So why does a children's book author and illustrator spend Sunday afternoons in Omaha teaching art and guitar to youthful convicted prisoners?
When he could be home with his family, why demonstrate how to strum chords? Why show young veterans of the street how to paint with watercolors and chalk pastels?
Bruce Arant, 56, parries my questions with a question of his own: If he had been raised the way many of these inmates were, he said, who's to say that he himself wouldn't have committed crimes?
“I was raised in a very loving family,” Bruce said. “Most of these guys came from pretty harsh backgrounds.”
Once a crime victim himself — he survived an unprovoked beating by a trio of men — the married father of three said he realizes that some of the convicts he teaches have committed acts that seriously affected victims.
He is realistic, and says he is not out to change the world, let alone to change the course of a prisoner's life with art or music.
“The reason I do it is that at least I feel like I'm bringing something positive into that environment,” Bruce said. “It's not a big sacrifice for me to spend a couple of hours every other week.”
And so about twice a month for the past 2˝ years, he has headed to the Nebraska Correctional Youth Facility. It opened 15 years ago just to the south of Eppley Airfield and houses about 60 inmates ages 16 to 21.
Marilyn Asher, religious and volunteer coordinator, said about 80 people donate time and talents at the prison.
“A lot of our volunteers have experienced incarceration or had a tough time in their teen years,” she said. “They have a real heart for these guys and can relate to them.”
Schools and churches also donate small gift bags for Christmas Eve or for inmates' birthdays.
Said Asher: “I can't tell you how many times I've handed someone a gift bag on his birthday, and he says, 'I've never had a birthday present.' And he's 18 years old! Many of them have no experience getting Christmas gifts.”
While Arant doesn't claim that he is making any huge changes in inmates' lives, Asher said she believes such activities do help with rehabilitation.
On Sunday, Bruce showed how to shade with chalk, and the class members quickly picked up on it.
“When kids are involved in crime, their world is very small and they don't know anything outside of that world,” Asher said. “When you introduce them to the arts, they find it's a whole new world.”
The prison also offers training in landscaping, horticulture and food preparation, as well as a chess club and academic classes leading to a GED. Also offered are programs on life skills and victim impact, and a class called Thinking for a Change.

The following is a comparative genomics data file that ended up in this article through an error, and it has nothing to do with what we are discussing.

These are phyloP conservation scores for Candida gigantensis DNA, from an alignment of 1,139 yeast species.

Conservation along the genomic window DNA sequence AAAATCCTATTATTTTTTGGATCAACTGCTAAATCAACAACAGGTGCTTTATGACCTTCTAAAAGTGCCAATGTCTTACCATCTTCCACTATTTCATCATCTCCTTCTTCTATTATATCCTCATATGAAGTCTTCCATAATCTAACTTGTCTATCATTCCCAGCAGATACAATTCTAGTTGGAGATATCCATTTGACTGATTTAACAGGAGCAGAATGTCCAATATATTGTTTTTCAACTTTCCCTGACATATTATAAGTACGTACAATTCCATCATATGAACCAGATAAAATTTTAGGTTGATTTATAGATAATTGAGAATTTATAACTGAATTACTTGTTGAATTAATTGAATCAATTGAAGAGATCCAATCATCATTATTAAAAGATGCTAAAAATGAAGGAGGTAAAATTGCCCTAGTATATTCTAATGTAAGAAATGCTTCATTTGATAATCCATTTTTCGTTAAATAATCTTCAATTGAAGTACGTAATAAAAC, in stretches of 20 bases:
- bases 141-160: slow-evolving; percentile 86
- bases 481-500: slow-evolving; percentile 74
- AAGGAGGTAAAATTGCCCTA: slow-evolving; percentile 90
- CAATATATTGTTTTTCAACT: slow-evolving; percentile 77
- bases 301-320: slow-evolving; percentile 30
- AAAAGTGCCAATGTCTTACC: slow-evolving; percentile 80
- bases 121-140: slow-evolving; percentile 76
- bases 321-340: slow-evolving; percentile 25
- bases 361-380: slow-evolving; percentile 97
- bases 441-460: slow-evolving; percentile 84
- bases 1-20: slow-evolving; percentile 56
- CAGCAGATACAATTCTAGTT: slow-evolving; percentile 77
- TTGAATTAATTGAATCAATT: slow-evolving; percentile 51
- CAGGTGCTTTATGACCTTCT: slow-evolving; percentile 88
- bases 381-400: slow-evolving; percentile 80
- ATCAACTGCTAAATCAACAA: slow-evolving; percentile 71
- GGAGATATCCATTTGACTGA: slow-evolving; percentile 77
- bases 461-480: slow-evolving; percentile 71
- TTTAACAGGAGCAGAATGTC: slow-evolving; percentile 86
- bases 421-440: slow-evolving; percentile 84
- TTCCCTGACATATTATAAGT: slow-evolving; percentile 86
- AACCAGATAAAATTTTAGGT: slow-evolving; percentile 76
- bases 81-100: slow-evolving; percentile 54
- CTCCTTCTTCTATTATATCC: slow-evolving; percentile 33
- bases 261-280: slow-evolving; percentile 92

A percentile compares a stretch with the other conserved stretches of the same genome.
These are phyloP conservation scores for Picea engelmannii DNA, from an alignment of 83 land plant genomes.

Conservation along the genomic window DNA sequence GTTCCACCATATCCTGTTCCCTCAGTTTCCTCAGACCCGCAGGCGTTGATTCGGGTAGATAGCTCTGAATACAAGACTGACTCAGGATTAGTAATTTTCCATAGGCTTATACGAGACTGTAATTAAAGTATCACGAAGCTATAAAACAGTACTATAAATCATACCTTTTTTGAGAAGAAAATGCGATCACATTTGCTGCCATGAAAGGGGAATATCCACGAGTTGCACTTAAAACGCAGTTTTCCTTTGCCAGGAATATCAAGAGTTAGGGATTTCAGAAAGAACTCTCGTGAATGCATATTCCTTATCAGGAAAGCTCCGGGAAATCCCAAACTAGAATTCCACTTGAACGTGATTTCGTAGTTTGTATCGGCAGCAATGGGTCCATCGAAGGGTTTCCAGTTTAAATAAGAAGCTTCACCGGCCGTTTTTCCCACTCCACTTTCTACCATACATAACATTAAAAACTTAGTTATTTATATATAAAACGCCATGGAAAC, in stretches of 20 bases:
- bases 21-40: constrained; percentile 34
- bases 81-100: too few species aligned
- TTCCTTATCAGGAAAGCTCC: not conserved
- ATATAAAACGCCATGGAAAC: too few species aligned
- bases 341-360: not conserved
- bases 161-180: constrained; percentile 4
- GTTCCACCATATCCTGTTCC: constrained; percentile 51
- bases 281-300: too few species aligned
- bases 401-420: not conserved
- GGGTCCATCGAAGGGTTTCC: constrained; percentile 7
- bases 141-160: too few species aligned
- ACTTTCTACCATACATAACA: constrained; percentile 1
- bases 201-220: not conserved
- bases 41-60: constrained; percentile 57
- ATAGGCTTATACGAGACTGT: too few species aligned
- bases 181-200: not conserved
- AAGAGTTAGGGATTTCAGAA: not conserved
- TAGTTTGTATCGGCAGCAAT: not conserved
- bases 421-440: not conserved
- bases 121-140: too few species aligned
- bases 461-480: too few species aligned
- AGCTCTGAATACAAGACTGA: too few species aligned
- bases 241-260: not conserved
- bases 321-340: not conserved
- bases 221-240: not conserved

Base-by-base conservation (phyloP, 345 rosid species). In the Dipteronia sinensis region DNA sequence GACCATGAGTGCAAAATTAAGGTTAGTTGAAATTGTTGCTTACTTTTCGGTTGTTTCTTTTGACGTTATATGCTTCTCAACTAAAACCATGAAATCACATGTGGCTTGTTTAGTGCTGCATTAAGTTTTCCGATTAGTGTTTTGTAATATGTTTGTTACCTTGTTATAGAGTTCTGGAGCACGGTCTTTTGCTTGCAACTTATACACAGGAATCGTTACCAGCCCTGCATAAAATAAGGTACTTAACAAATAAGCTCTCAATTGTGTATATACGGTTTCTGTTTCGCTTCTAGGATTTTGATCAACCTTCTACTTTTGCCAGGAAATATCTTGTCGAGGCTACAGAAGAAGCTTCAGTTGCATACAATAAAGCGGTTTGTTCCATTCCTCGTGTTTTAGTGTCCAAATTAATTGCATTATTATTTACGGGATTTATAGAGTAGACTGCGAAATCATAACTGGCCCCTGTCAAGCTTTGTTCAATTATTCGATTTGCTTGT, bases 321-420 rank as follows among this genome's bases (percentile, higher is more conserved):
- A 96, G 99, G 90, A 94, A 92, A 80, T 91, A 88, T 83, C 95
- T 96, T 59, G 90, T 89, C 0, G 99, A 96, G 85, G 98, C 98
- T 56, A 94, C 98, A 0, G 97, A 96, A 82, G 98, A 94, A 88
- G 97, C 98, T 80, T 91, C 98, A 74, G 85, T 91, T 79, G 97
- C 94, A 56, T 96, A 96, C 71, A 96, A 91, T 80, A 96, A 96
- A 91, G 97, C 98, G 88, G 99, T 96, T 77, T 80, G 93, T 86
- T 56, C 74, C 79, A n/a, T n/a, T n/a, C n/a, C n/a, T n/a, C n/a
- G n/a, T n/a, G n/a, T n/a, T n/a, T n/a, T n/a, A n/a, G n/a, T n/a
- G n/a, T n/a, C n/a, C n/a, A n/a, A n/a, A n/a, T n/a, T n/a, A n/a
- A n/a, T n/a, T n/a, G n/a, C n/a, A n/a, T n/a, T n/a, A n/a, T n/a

Asher coordinates a mentoring program matching men on the outside with inmates. (If interested, call 402-636-8622.)
Art has made a difference in Arant's life. He graduated from Burke High School and the University of Nebraska at Omaha, and he found that he could concentrate best on lectures if he was drawing or doodling.
Even in church today, he will draw on a Styrofoam cup if something in a sermon strikes a chord.
|Columnists Michael Kelly, Erin Grace and Matthew Hansen write about people, places and events around Omaha. Read more of their work here.|
Bruce worked for the family-owned F.M. Arant Co., a wholesaler of a variety of goods, traveling much of central and western Nebraska. Then he spent 20 years in magazines and custom publishing, commuting between Omaha and Washington, D.C.
Now he is a full-time writer and illustrator, and the 85-year-old Peter Pauper Press has published his hard-cover children's book, “Simpson's Sheep Won't Go to Sleep!” ($15.99.) He will give readings at schools, and will sign copies at 11 a.m. Saturday at the Barnes & Noble store at Oak View Mall.
The rhyming book is about a farmer named Simpson who needs to find a way — other than counting sheep — to get his flock to turn in for the night. It's a bedtime story aimed at ages 4 to 8.
In most families, reading to children is an activity that's common, even taken for granted. But that's not the case for many who live in poverty.
A lack of reading to preschoolers is often cited as part of the cycle in which some from poor families arrive in kindergarten trailing other kids in development. They have a hard time catching up, they fall further behind and some get an education on the streets, which leads to crime.
Bruce Arant doesn't want to know the details of what got his class members locked up, but he can empathize with victims.
Shopping for wallpaper supplies one evening in the days before cellphones, he stopped near 84th Street and West Center Road to call his wife from a phone booth. Across the way, he saw three “hillbilly” types in a pickup truck harassing an older couple in a parking lot.
When the young men saw him looking, they angrily drove to him, screaming and then beating him as he got back into his car. He was able to lock the door before suffering any serious physical injuries, and they left.
“It was the most horrifying experience I've ever had,” Bruce said. “They were just enraged, as though I had done something terrible. After they left, I sat there for 10 minutes and shook. It affected me for months. I still am always very aware of my surroundings.”
Two Sundays every month near the airport, he enters what he calls “pretty dark” surroundings. He gets searched even though he is known and wears an identification badge.
Maybe his art or his music will make a difference that day. Maybe not, but he keeps going back, volunteering without pay to teach inmates.
“Sometimes these tough guys will saunter in and say they can't draw, and I say, 'Yes, you can. I'll show you how to do it,' ” Arant said. “Then they'll paint or draw something, and they realize they just did it. The most satisfying thing to me is to see the looks on their faces.”